• You’re afraid of success and failure. You fear your inability to replicate success and dread failure as it exposes your incompetence.

5 Types of Imposter Syndrome

Imposter syndrome expert Dr. Valerie Young categorizes 5 types of cognitive distortions or errors in thinking.

Overcoming Imposter Syndrome

Counteract self-sabotage, interrupt negative thought patterns, and take ownership of your success with these steps.

Take note of your accomplishments:

Keep a kudos file of evidence of your success. You can include a list of accomplishments, compliments, praise-laden emails, congratulations, encouraging feedback, notes of meaningful contributions, and anything you constitute a win. It doesn’t have to feel significant. All the items you include, big or small, show you as a competent high-performing professional when taken together. 

Practice positive self-affirmations:

Talking to yourself kindly and gently can feel corny at first. However, what you say to yourself profoundly impacts your self-perception. Thoughts influence your feelings and behaviors, so choose which ones to cultivate by focusing on them. When you notice imposter thoughts creeping in like, “I can’t do this,” switch your mindset by introducing positive affirmations like, “I can’t do this yet, but I know I can develop the skills to do it.” You can say it in your head, out loud, or write it down. The point is to pivot from self-deprecation to self-empowerment.

Cultivate self-compassion:

Liberate yourself from self-imposed pressures by reminding yourself your accomplishments and mistakes aren’t tied to your worth. Take a less critical approach and nurture growth out of love for yourself.

Observe your thoughts:

Understand that your thoughts are perceptions- not the objective truth. Watch your imposter thoughts unfold without getting wrapped up in them. An observational frame of mind enables you to detect, interrupt, and replace negative thoughts and limiting beliefs. 

Reframe failure:

Everyone makes mistakes, but with an imposter mindset, you become convinced any error is a shiny neon sign broadcasting your incompetence. Reframe how you view failure. Understand failure is never final and see it as a learning opportunity that can propel you to growth. 

Visualize Success:

A self-defeating attitude puts you in an anxious mindset that doesn’t allow for your best work. Instead, calmly examine how you’ll navigate a situation before it happens. Focusing on the next step forward helps you stay in the right mindset and see the path to success.

Celebrate success:

Resist the urge to minimize or brush off your success. Take a moment to soak in your accomplishments and relish the feeling of a job well done. Taking time to applaud yourself and own the part you played helps you internalize success. 

Set realistic expectations:

Setting pie-in-the-sky goals backfires by setting you up for disappointment. You’ll expend enormous effort and time to achieve it. But when you inevitably fail to meet these expectations, it causes self-judgment, shame, and frustration. Instead, identify how to break down a goal into smaller, digestible steps, focus on your progress, and reward yourself for taking action. 

Drop the cape:

Sometimes good enough is good enough. Break free from the role of ‘expert’ by asking questions and seeking guidance when needed. Your best becomes better when you allow yourself to practice, make mistakes, and learn from others rather than draining your time and energy trying to be perfect on your first attempt.

Stop comparing:

Comparison increases your insecurity by focusing your thoughts on qualities you believe you lack. Remember, you have behind-the-scenes access to all the mistakes leading up to your success. But you don’t have a backstage pass to others’ lives, and comparing your real life to someone’s highlight reel only fuels self-doubt.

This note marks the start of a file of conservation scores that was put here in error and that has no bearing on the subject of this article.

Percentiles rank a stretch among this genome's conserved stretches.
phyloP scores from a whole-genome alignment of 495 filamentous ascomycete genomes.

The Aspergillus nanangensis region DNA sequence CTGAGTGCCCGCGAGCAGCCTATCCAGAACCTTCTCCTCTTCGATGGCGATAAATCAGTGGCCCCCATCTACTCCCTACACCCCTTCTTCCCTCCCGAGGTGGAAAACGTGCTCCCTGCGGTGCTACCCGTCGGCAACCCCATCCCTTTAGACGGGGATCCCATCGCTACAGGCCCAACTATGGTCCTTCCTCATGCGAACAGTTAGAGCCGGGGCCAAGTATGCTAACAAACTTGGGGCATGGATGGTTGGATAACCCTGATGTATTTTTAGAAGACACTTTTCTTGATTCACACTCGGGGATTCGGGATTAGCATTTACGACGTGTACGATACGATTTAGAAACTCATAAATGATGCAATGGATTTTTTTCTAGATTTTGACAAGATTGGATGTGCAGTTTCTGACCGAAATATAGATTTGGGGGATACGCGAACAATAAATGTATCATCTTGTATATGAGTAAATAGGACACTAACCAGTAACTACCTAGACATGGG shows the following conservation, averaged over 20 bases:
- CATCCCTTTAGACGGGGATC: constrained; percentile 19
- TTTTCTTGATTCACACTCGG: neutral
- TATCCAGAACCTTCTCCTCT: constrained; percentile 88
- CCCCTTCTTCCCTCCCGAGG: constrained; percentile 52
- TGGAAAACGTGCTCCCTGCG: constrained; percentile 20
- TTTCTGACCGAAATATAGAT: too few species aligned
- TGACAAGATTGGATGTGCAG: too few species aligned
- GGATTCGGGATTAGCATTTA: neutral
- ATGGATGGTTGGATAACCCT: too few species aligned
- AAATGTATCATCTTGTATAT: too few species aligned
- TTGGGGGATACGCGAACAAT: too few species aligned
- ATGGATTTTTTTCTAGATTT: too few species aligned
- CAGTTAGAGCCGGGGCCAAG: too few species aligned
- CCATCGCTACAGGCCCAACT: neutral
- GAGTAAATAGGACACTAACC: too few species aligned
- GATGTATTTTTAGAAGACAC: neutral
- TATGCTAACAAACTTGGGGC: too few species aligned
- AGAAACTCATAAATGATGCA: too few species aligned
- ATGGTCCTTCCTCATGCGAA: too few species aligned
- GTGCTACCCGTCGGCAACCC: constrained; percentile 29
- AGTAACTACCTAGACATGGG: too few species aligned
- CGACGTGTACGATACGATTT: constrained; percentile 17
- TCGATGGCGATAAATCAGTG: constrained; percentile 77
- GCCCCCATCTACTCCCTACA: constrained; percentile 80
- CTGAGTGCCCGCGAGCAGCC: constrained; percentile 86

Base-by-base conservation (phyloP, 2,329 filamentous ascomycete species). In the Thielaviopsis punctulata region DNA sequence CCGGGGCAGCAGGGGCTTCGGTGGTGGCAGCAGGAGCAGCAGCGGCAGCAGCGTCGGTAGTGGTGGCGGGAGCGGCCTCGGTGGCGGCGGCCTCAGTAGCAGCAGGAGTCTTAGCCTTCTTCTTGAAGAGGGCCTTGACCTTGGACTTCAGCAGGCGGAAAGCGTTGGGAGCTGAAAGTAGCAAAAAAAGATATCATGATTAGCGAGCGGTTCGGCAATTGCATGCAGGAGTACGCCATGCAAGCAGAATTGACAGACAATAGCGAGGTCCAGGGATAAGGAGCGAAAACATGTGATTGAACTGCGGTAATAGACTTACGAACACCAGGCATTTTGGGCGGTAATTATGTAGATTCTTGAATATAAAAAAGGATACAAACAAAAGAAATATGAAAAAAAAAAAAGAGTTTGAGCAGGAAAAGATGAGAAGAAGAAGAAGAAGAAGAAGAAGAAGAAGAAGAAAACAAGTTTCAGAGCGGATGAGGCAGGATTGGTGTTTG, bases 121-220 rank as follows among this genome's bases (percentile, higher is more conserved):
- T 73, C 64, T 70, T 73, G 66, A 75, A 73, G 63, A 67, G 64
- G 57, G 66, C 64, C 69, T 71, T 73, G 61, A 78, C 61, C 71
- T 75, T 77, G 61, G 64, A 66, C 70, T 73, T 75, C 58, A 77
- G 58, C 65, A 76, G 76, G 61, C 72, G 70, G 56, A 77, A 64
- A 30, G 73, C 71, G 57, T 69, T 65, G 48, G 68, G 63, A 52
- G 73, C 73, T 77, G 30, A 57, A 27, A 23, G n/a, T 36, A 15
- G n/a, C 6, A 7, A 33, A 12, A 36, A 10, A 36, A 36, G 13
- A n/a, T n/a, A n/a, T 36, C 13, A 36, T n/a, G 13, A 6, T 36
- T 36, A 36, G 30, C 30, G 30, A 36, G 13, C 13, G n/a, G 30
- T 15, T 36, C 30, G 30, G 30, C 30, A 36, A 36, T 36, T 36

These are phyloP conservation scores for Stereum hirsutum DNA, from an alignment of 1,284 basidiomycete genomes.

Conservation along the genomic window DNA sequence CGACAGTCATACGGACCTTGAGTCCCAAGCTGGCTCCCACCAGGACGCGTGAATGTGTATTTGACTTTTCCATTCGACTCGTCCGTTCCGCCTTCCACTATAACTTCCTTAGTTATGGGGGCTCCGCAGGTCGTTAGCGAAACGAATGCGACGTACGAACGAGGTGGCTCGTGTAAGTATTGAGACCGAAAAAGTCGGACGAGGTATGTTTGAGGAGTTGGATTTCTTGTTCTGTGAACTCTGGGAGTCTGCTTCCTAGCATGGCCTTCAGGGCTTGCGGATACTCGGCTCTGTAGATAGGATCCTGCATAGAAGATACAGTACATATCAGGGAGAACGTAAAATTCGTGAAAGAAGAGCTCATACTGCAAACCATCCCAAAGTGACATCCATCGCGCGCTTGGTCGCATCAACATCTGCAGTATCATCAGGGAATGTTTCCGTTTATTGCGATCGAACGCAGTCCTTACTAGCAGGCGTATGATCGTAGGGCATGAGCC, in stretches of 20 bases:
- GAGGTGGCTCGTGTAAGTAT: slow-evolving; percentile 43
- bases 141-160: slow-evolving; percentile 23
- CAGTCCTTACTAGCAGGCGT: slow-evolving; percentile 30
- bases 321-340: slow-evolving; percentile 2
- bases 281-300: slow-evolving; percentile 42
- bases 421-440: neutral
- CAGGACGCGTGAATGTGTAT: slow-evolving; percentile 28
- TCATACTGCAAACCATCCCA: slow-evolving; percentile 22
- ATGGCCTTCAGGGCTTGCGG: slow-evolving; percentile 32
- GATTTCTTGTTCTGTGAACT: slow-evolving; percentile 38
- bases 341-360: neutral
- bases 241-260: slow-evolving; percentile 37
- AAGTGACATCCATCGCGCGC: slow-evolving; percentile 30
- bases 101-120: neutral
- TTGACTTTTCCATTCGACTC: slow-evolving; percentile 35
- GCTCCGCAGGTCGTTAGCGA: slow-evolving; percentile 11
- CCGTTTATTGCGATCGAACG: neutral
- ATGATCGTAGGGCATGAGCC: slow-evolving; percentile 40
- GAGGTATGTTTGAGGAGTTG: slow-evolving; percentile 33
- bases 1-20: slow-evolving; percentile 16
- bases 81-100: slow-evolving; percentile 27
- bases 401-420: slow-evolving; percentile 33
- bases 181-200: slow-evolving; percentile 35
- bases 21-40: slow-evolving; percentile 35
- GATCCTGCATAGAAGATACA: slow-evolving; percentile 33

Accept it:

As you tame imposter thoughts, understand that they may not disappear forever. Life changes, new roles, or experiences can herald imposter syndrome. Trust that you have the tools to conquer it again.

Talk to a professional:

A counselor can help you recognize your thought patterns and help tailor an action plan for tackling your negative thoughts. Your counselor can help by validating your experiences, encouraging new habits, guiding you through insecurities, and providing feedback.

Related Posts

Leading with Mental Health in Mind

As a leader, you’ve most likely received training on the technicalities of your job. But this rarely includes guidance on one of your most critical roles: supporting the well-being of your team members. With the toll of sustained stress and uncertainty weighing on your team members, mental health is no longer a buzzword. It’s a foundational strategy for a productive, healthy, engaged workforce. Let’s explore the critical role of mental health in our professional lives and how leaders can step up to create space for their people to thrive.

Read More

Financial Well-Being: Beyond Your Bank Balance

There is an abundance of truth to the adage, “Health is wealth.” Financial wellness goes beyond a healthy bank account and impacts more than just your wallet. Financial wellness weaves into every aspect of your life, offering not just stability, but freedom. It’s about feeling secure by preparing for life’s surprises – from unexpected medical bills to urgent home repairs – and having the foresight to invest in the future, whether it’s your child’s education or a comfortable retirement.

Read More

Maddox

Student Assistance Program (SAP) & Outpatient Counseling

Maddox*, an elementary-aged student, struggled with anger outbursts, physical aggression, and difficulties with problem-solving. After spending years off-and-on in therapy seeking treatment with various providers only to remark that “none seemed to want to listen,” Maddox’s parents sought SAP services through their district. 

Today, Maddox is completing his SAP sessions and moving towards outpatient counseling. He has reduced his anger outbursts and has learned skills to help him successfully navigate challenging days.

Skip to content